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KfW in advanced talks to take stake in EnBW's power grid -sources

By Christoph Steitz and Markus Wacket

FRANKFURT/BERLIN (Reuters) -German state lender KfW is in advanced talks to take a minority stake in the high-voltage power grid owned by EnBW, three people familiar with the matter said, in a sign that Berlin is tightening its grip on energy assets.

KfW intends to exercise its pre-emptive right to take one of two 24.95% stakes in TransnetBW that EnBW has put up for sale and thereby squeeze out the bidder that has made the lowest offer in an official ongoing auction, the people said.

Shares in EnBW rose 5.5% after the news to end the day at their highest level in five weeks.

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The transaction coincides with growing concerns in Berlin over the question of ownership of key energy infrastructure, stoked by the end of gas flows from Russia that have exposed the risks of Germany's dependence on foreign fuel imports.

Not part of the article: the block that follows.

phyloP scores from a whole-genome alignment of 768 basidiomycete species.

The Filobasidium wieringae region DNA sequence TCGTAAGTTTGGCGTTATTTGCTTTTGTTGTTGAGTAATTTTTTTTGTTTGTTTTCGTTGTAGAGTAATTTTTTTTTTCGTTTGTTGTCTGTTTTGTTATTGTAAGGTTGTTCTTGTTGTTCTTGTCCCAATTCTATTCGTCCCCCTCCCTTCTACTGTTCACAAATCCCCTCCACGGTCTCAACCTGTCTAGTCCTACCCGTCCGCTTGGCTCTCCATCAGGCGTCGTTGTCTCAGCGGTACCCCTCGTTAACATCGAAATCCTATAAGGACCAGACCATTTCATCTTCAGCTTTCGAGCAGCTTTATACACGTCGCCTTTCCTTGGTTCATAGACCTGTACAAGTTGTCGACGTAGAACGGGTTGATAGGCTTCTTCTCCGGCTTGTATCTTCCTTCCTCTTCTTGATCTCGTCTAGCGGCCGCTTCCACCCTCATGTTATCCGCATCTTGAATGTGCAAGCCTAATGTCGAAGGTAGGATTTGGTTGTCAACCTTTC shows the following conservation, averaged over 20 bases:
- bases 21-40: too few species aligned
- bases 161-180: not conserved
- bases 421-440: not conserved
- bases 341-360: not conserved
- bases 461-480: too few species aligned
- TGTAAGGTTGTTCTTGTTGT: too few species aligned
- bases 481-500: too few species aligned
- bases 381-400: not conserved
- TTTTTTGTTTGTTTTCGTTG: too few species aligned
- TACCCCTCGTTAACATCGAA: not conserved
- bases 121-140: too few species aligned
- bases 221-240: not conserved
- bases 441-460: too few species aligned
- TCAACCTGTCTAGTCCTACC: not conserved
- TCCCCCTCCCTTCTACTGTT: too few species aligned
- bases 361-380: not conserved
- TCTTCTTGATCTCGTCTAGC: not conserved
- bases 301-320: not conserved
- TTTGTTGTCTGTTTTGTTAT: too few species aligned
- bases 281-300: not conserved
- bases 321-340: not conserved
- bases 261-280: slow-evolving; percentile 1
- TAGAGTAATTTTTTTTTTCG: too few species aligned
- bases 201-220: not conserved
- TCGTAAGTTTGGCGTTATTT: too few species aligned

KfW, which has been increasingly active in Germany's energy sector on behalf of Berlin since Russia invaded Ukraine, is also mulling whether to take a majority stake in the German unit of Dutch grid operator Tennet, sources said in November.

EnBW last year said it was seeking buyers for two minority stakes of equal size in TransnetBW because it needs a partner to share the 6 billion euros ($6.45 billion) it plans to spend by 2025 to upgrade its power and gas grids.

The savings banks in Baden-Wuerttemberg, where EnBW is based, are part of the final bidding round, their president Peter Schneider said last week.

Danish renewable investor Copenhagen Infrastructure Partners (CIP) is also still in the process, two of the people familiar with the matter said, adding any deal could value the 3,100-kilometre (1,926-mile) grid at more than 2 billion euros.

KfW, EnBW and CIP declined to comment.

EnBW Chief Financial Officer Thomas Kusterer in November said EnBW hoped to conclude the sales process in early 2023.

While the savings banks are seen as the better fit due to their regional ties, Denmark's CIP would draw no opposition from the government as a potential co-owner, the people said.

Soaring interest rates have made the talks, which could still collapse, more challenging, the people said, because they eat into the fixed regulated return energy networks provide to their owners.

($1 = 0.9297 euros)

(Reporting by Christoph Steitz and Markus WacketEditing by Miranda Murray and Emelia Sithole-Matarise)